Believe it or not, this is the tamest part of the sequence.

So where does Chris stand on all of this?

Janet Van Dyne has always been one of my favorite Avengers. She's always seemed to have a much more fleshed out personality compared to a few of her teammates. Sometimes she's all business, sometimes she's flighty, and sometimes she'd rather hang out with her friends than do the whole super hero thing. Most importantly, Janet Van Dyne has consistently proven to be one of the team's go-to leaders, with even Captain America himself voting for her on multiple occasions to ride shotgun in the Quinjet. She's not just a strong female character, she's a strong character period and I think Marvel is missing out big time by not including her. More often than not, her's is the voice of reason, the voice of levity and the voice the others follow into battle.


Thor doesn't swear by Odin's blood to follow just anyone, ya know...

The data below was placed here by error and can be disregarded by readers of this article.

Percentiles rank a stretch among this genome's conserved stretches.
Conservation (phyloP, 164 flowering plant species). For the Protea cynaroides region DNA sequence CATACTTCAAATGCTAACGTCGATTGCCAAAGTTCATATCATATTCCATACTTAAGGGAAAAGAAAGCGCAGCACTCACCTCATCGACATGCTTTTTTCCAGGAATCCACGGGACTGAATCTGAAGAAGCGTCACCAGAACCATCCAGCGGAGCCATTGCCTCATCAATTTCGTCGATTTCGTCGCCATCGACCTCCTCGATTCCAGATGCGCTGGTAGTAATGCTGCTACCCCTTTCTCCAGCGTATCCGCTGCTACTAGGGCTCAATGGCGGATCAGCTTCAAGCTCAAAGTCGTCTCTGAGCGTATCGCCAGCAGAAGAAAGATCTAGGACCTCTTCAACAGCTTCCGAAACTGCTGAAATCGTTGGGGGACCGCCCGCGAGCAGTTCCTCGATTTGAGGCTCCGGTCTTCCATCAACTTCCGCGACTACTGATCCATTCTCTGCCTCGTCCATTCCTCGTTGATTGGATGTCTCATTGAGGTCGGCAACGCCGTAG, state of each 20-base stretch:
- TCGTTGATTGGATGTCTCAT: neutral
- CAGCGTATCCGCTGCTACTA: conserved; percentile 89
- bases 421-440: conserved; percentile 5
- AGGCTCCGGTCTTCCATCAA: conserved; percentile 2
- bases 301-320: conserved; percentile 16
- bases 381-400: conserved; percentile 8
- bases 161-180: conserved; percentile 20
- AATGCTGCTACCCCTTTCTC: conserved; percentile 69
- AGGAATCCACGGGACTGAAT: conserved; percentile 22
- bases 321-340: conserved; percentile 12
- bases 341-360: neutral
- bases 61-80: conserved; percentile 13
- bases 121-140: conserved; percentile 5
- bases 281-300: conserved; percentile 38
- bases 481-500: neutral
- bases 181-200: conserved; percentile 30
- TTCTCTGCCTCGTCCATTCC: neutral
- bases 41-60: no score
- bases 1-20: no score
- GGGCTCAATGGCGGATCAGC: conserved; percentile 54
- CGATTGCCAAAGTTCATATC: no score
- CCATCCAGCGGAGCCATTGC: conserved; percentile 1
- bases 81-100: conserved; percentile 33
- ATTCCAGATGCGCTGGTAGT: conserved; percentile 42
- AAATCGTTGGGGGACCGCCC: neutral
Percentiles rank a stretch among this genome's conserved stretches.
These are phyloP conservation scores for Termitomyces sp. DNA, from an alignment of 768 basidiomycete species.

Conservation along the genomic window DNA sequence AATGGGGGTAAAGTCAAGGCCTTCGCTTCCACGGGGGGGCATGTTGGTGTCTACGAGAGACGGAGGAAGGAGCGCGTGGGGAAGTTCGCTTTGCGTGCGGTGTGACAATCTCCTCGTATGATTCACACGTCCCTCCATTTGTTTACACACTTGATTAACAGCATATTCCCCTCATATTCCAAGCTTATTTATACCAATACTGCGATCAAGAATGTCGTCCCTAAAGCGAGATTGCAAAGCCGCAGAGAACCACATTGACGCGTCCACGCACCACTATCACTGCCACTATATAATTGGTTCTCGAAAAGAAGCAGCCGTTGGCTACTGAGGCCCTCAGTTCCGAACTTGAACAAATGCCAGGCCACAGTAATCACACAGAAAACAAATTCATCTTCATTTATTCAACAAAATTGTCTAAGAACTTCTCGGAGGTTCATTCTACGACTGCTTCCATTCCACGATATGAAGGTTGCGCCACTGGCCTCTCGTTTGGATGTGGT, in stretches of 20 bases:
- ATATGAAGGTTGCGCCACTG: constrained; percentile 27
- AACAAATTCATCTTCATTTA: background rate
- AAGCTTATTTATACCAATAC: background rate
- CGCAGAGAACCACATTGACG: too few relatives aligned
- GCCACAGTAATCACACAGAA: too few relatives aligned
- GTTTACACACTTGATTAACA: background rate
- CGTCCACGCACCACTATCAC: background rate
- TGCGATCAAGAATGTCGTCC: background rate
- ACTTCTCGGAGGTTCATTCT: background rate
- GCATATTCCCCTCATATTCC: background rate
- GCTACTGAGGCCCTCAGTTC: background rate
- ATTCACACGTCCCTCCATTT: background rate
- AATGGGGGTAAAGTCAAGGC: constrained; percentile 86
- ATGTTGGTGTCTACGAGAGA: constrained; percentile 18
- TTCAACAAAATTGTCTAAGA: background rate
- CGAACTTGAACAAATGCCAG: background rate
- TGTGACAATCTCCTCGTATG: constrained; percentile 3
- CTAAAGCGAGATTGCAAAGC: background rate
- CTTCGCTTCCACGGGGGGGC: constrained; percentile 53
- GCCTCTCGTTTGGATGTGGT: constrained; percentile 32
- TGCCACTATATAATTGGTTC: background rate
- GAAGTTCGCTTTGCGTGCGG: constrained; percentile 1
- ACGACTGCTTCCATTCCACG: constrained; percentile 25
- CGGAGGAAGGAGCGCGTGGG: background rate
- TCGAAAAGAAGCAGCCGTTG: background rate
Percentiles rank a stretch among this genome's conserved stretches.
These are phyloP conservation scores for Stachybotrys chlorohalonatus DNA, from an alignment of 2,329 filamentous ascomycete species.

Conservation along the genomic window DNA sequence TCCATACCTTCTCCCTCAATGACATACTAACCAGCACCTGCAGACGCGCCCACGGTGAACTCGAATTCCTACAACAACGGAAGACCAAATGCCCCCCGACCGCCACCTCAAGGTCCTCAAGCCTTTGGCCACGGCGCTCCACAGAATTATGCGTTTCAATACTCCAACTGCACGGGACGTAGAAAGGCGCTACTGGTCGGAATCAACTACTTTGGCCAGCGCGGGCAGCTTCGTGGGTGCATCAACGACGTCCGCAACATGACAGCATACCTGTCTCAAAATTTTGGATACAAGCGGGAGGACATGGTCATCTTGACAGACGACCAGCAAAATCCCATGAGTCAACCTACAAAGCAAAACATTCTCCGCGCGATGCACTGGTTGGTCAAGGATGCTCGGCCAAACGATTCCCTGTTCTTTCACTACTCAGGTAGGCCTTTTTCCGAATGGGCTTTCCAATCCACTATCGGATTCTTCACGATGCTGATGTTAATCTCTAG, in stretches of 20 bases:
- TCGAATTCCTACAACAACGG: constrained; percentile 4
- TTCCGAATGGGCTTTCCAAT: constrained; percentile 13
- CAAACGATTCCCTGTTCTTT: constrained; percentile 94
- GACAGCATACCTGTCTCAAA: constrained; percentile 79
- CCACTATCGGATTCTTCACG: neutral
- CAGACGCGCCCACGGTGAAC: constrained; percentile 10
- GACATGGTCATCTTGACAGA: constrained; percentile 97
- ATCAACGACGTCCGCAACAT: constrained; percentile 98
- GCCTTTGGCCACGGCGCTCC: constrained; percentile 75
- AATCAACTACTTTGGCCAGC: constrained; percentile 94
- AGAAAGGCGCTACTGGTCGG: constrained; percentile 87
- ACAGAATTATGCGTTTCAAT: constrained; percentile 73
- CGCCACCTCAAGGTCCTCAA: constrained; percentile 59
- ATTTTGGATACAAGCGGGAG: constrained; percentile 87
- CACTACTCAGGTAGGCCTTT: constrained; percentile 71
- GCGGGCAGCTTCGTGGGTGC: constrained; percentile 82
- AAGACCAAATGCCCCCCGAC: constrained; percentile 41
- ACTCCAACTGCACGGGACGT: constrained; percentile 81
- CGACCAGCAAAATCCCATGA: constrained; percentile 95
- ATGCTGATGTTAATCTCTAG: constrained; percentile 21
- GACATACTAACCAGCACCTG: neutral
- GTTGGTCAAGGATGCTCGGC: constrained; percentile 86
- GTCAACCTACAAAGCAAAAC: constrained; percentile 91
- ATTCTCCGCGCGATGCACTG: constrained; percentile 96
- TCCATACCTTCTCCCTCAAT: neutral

But...

But remember how I said before it's rare that you can have a conversation about Janet Van Dyne without having one about Hank Pym hitting her? That moment happened over 30 years ago, in one panel of one issue of one comic. 30 plus years have passed since then and the character has gone on to do so much, and yet any conversation seems to inevitably turn to domestic violence (interesting aside, there is debate as to if Pym was even intended to have hit her or if the artist just misinterpreted the writer's instructions.)